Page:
The following statements seemed to be the mantra of the original board members: Class sizes are too large. Too much violence. Too many drugs. Teachers should be allowed more voice. These statements are similar to Giroux’s (1999) description of the new racism as involving coded language that addresses issues of race indirectly by discussions of “Toughness on Crime,” “Welfare Reform,” and “Illegitimate Births.” When interviewing White students, teachers, and parents, the majority of them mentioned some form of the statements above as an explanation as to why they were going to the charter school. Additionally, many of them had left the previously mentioned middle school. On the contrary, many of the African-American students chose to attend the charter school because it was located close to their homes.

Initially, Echeverria and Jo saw the school positively, but then they both felt like the school was almost too perfect. The school staff had maintained some control concerning the student interviews. However, a group of Black students wanted to speak to the researchers without any school staff present.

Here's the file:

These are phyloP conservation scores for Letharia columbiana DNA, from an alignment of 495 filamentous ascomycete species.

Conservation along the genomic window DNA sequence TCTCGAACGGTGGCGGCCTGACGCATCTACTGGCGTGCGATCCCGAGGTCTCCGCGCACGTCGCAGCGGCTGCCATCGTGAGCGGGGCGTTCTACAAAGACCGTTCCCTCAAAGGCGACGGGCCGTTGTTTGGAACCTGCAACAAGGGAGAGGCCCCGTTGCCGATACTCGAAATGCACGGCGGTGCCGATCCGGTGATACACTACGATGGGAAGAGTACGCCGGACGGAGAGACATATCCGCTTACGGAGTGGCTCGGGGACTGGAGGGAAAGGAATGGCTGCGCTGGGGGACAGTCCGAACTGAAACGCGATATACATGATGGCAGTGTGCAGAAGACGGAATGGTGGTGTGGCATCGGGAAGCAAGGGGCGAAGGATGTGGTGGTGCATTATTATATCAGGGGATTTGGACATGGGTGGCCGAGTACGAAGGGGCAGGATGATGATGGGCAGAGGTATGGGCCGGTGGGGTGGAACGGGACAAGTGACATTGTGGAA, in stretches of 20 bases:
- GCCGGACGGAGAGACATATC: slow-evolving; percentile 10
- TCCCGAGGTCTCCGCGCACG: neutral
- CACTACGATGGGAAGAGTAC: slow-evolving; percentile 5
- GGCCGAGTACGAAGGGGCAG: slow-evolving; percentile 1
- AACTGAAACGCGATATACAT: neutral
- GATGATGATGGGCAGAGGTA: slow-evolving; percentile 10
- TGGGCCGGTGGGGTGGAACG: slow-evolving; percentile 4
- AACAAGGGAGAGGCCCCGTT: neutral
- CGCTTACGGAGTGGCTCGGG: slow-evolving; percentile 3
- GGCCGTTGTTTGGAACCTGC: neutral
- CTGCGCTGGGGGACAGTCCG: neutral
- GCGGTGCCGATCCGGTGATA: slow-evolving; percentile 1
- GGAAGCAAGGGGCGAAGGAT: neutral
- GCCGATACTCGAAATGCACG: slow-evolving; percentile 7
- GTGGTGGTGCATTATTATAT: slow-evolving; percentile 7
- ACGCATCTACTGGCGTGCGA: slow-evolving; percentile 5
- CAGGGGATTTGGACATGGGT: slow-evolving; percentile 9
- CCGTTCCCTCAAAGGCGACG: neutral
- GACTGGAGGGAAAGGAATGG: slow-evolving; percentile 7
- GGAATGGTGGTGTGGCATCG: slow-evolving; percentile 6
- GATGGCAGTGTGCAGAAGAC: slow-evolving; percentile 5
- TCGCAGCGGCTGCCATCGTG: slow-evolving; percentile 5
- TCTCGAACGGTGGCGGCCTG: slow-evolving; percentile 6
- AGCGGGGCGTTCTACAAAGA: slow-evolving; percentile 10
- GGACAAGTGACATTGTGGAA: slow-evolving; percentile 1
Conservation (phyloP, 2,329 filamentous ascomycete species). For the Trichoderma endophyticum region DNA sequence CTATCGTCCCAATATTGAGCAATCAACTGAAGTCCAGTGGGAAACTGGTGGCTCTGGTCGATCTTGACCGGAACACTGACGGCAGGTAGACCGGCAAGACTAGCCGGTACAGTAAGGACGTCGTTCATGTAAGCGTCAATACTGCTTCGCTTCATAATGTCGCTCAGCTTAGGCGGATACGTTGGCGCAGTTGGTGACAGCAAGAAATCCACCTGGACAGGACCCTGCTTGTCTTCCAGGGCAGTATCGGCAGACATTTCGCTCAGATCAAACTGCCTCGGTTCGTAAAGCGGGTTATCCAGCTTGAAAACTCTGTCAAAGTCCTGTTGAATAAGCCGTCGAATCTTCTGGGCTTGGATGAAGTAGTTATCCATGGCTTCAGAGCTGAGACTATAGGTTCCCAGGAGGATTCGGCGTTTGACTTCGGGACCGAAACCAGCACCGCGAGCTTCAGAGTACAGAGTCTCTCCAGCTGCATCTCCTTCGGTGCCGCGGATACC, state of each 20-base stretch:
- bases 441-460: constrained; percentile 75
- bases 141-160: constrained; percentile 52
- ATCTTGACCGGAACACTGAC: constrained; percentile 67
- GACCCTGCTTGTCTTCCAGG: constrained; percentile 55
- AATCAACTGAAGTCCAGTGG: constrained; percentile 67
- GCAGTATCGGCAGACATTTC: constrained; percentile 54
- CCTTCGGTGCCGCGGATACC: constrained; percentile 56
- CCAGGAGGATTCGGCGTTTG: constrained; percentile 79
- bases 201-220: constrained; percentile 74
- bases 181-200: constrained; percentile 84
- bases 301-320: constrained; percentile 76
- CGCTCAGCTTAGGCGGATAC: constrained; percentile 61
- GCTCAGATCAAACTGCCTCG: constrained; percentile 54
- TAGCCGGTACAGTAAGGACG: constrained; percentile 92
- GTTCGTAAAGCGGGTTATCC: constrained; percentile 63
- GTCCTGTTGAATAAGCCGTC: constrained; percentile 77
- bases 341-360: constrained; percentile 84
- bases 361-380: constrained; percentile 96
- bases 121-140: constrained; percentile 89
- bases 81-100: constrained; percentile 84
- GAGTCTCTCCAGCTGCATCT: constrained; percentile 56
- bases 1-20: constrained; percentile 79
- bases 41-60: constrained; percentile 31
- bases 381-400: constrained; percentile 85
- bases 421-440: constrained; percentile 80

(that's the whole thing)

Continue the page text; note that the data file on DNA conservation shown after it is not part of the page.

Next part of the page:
For these Black students, the school was not only a very negative experience but it was directly influencing their school achievement. They were experiencing differential treatment, lower expectations by teachers, and alienation. It was the hidden transcript that encouraged us to ask how the ideals and realities were so different in the school and how the teachers and administration constructed their “innocence” in contributing to the experiences of the Black students.


Additional articles:

Charter Schools Propping Up the School-to-Prison Pipeline – US News& World Reports

In Missouri, Race Complicates a Transfer to Better Schools – New York Times

Colonizing the Black Natives: Charter Schools and Teach for America – Seattle Education

School types: The difference between public, private, magnet, charter, and more

Public, Private, Charter, Magnet – What's the Difference?

School-to-Prison Pipeline Complete — New Law Makes Schoolyard Fights Felony

By Justin Gardner

Schoolyard fights now a felony.

On January 1, 2017, the state of Missouri will implement a public school policy sure to accelerate the descent into police state dystopia. See, Missouri Revised Statutes 565.054 and 565.056.